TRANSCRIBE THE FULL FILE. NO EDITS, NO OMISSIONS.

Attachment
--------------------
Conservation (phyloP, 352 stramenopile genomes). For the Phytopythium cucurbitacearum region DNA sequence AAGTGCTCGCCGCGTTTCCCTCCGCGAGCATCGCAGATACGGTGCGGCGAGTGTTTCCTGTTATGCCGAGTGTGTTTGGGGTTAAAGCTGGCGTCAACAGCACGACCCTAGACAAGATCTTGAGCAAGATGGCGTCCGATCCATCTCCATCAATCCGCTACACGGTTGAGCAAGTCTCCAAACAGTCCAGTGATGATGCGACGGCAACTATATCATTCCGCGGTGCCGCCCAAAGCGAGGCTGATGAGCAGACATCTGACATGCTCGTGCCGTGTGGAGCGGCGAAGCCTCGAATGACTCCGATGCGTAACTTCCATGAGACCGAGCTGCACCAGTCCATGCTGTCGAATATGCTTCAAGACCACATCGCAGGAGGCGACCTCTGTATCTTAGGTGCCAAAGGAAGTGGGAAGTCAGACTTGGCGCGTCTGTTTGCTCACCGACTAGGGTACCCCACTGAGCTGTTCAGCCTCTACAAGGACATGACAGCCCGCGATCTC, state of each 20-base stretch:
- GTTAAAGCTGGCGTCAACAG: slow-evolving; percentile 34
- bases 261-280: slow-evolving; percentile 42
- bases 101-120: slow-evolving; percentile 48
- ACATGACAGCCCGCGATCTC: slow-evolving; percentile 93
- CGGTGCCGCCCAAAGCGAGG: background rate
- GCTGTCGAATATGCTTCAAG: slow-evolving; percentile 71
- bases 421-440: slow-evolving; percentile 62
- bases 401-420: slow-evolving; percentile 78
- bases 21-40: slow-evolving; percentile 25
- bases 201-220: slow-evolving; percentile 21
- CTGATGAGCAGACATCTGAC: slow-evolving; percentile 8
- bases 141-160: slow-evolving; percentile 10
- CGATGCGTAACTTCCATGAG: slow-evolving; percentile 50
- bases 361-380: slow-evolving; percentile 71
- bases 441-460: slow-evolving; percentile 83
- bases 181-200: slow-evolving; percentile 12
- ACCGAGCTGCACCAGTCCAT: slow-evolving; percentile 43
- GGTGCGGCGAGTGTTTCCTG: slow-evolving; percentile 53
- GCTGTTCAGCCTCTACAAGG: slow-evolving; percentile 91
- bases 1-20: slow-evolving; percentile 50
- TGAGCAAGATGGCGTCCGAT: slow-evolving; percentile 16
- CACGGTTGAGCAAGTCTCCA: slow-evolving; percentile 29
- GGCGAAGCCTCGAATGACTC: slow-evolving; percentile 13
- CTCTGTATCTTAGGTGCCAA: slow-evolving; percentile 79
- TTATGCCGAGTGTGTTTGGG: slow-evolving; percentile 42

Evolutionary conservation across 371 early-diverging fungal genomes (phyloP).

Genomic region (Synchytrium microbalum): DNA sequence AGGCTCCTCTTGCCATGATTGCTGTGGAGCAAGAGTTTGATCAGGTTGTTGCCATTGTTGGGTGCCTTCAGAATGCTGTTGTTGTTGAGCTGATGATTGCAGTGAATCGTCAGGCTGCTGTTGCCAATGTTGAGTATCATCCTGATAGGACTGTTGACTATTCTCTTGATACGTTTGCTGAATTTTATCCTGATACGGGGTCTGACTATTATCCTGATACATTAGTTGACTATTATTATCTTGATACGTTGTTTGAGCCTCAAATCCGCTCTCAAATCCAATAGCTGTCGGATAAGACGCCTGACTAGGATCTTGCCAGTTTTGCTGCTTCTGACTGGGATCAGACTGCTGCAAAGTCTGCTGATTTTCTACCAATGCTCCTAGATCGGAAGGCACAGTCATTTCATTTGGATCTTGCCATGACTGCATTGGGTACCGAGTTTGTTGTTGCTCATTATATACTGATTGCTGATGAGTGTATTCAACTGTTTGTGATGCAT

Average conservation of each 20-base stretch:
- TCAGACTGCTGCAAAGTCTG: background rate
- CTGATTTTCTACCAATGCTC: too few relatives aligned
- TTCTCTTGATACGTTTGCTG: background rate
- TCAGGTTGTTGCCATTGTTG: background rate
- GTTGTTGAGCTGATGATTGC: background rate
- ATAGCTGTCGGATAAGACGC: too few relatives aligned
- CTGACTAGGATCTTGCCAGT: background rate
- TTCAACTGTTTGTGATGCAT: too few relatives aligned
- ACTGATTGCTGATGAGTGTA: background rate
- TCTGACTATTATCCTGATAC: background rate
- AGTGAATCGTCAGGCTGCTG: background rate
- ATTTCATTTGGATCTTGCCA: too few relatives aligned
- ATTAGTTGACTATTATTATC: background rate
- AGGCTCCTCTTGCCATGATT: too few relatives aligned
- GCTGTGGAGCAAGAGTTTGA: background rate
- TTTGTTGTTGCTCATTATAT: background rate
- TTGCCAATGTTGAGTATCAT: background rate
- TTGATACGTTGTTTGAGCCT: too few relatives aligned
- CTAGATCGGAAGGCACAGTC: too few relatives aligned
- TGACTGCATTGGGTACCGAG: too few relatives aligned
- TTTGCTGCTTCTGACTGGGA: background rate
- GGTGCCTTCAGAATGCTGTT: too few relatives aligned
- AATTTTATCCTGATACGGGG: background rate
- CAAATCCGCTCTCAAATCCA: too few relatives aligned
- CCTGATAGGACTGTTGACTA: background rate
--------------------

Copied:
Conservation (phyloP, 352 stramenopile genomes). For the Phytopythium cucurbitacearum region DNA sequence AAGTGCTCGCCGCGTTTCCCTCCGCGAGCATCGCAGATACGGTGCGGCGAGTGTTTCCTGTTATGCCGAGTGTGTTTGGGGTTAAAGCTGGCGTCAACAGCACGACCCTAGACAAGATCTTGAGCAAGATGGCGTCCGATCCATCTCCATCAATCCGCTACACGGTTGAGCAAGTCTCCAAACAGTCCAGTGATGATGCGACGGCAACTATATCATTCCGCGGTGCCGCCCAAAGCGAGGCTGATGAGCAGACATCTGACATGCTCGTGCCGTGTGGAGCGGCGAAGCCTCGAATGACTCCGATGCGTAACTTCCATGAGACCGAGCTGCACCAGTCCATGCTGTCGAATATGCTTCAAGACCACATCGCAGGAGGCGACCTCTGTATCTTAGGTGCCAAAGGAAGTGGGAAGTCAGACTTGGCGCGTCTGTTTGCTCACCGACTAGGGTACCCCACTGAGCTGTTCAGCCTCTACAAGGACATGACAGCCCGCGATCTC, state of each 20-base stretch:
- GTTAAAGCTGGCGTCAACAG: slow-evolving; percentile 34
- bases 261-280: slow-evolving; percentile 42
- bases 101-120: slow-evolving; percentile 48
- ACATGACAGCCCGCGATCTC: slow-evolving; percentile 93
- CGGTGCCGCCCAAAGCGAGG: background rate
- GCTGTCGAATATGCTTCAAG: slow-evolving; percentile 71
- bases 421-440: slow-evolving; percentile 62
- bases 401-420: slow-evolving; percentile 78
- bases 21-40: slow-evolving; percentile 25
- bases 201-220: slow-evolving; percentile 21
- CTGATGAGCAGACATCTGAC: slow-evolving; percentile 8
- bases 141-160: slow-evolving; percentile 10
- CGATGCGTAACTTCCATGAG: slow-evolving; percentile 50
- bases 361-380: slow-evolving; percentile 71
- bases 441-460: slow-evolving; percentile 83
- bases 181-200: slow-evolving; percentile 12
- ACCGAGCTGCACCAGTCCAT: slow-evolving; percentile 43
- GGTGCGGCGAGTGTTTCCTG: slow-evolving; percentile 53
- GCTGTTCAGCCTCTACAAGG: slow-evolving; percentile 91
- bases 1-20: slow-evolving; percentile 50
- TGAGCAAGATGGCGTCCGAT: slow-evolving; percentile 16
- CACGGTTGAGCAAGTCTCCA: slow-evolving; percentile 29
- GGCGAAGCCTCGAATGACTC: slow-evolving; percentile 13
- CTCTGTATCTTAGGTGCCAA: slow-evolving; percentile 79
- TTATGCCGAGTGTGTTTGGG: slow-evolving; percentile 42

Evolutionary conservation across 371 early-diverging fungal genomes (phyloP).

Genomic region (Synchytrium microbalum): DNA sequence AGGCTCCTCTTGCCATGATTGCTGTGGAGCAAGAGTTTGATCAGGTTGTTGCCATTGTTGGGTGCCTTCAGAATGCTGTTGTTGTTGAGCTGATGATTGCAGTGAATCGTCAGGCTGCTGTTGCCAATGTTGAGTATCATCCTGATAGGACTGTTGACTATTCTCTTGATACGTTTGCTGAATTTTATCCTGATACGGGGTCTGACTATTATCCTGATACATTAGTTGACTATTATTATCTTGATACGTTGTTTGAGCCTCAAATCCGCTCTCAAATCCAATAGCTGTCGGATAAGACGCCTGACTAGGATCTTGCCAGTTTTGCTGCTTCTGACTGGGATCAGACTGCTGCAAAGTCTGCTGATTTTCTACCAATGCTCCTAGATCGGAAGGCACAGTCATTTCATTTGGATCTTGCCATGACTGCATTGGGTACCGAGTTTGTTGTTGCTCATTATATACTGATTGCTGATGAGTGTATTCAACTGTTTGTGATGCAT

Average conservation of each 20-base stretch:
- TCAGACTGCTGCAAAGTCTG: background rate
- CTGATTTTCTACCAATGCTC: too few relatives aligned
- TTCTCTTGATACGTTTGCTG: background rate
- TCAGGTTGTTGCCATTGTTG: background rate
- GTTGTTGAGCTGATGATTGC: background rate
- ATAGCTGTCGGATAAGACGC: too few relatives aligned
- CTGACTAGGATCTTGCCAGT: background rate
- TTCAACTGTTTGTGATGCAT: too few relatives aligned
- ACTGATTGCTGATGAGTGTA: background rate
- TCTGACTATTATCCTGATAC: background rate
- AGTGAATCGTCAGGCTGCTG: background rate
- ATTTCATTTGGATCTTGCCA: too few relatives aligned
- ATTAGTTGACTATTATTATC: background rate
- AGGCTCCTCTTGCCATGATT: too few relatives aligned
- GCTGTGGAGCAAGAGTTTGA: background rate
- TTTGTTGTTGCTCATTATAT: background rate
- TTGCCAATGTTGAGTATCAT: background rate
- TTGATACGTTGTTTGAGCCT: too few relatives aligned
- CTAGATCGGAAGGCACAGTC: too few relatives aligned
- TGACTGCATTGGGTACCGAG: too few relatives aligned
- TTTGCTGCTTCTGACTGGGA: background rate
- GGTGCCTTCAGAATGCTGTT: too few relatives aligned
- AATTTTATCCTGATACGGGG: background rate
- CAAATCCGCTCTCAAATCCA: too few relatives aligned
- CCTGATAGGACTGTTGACTA: background rate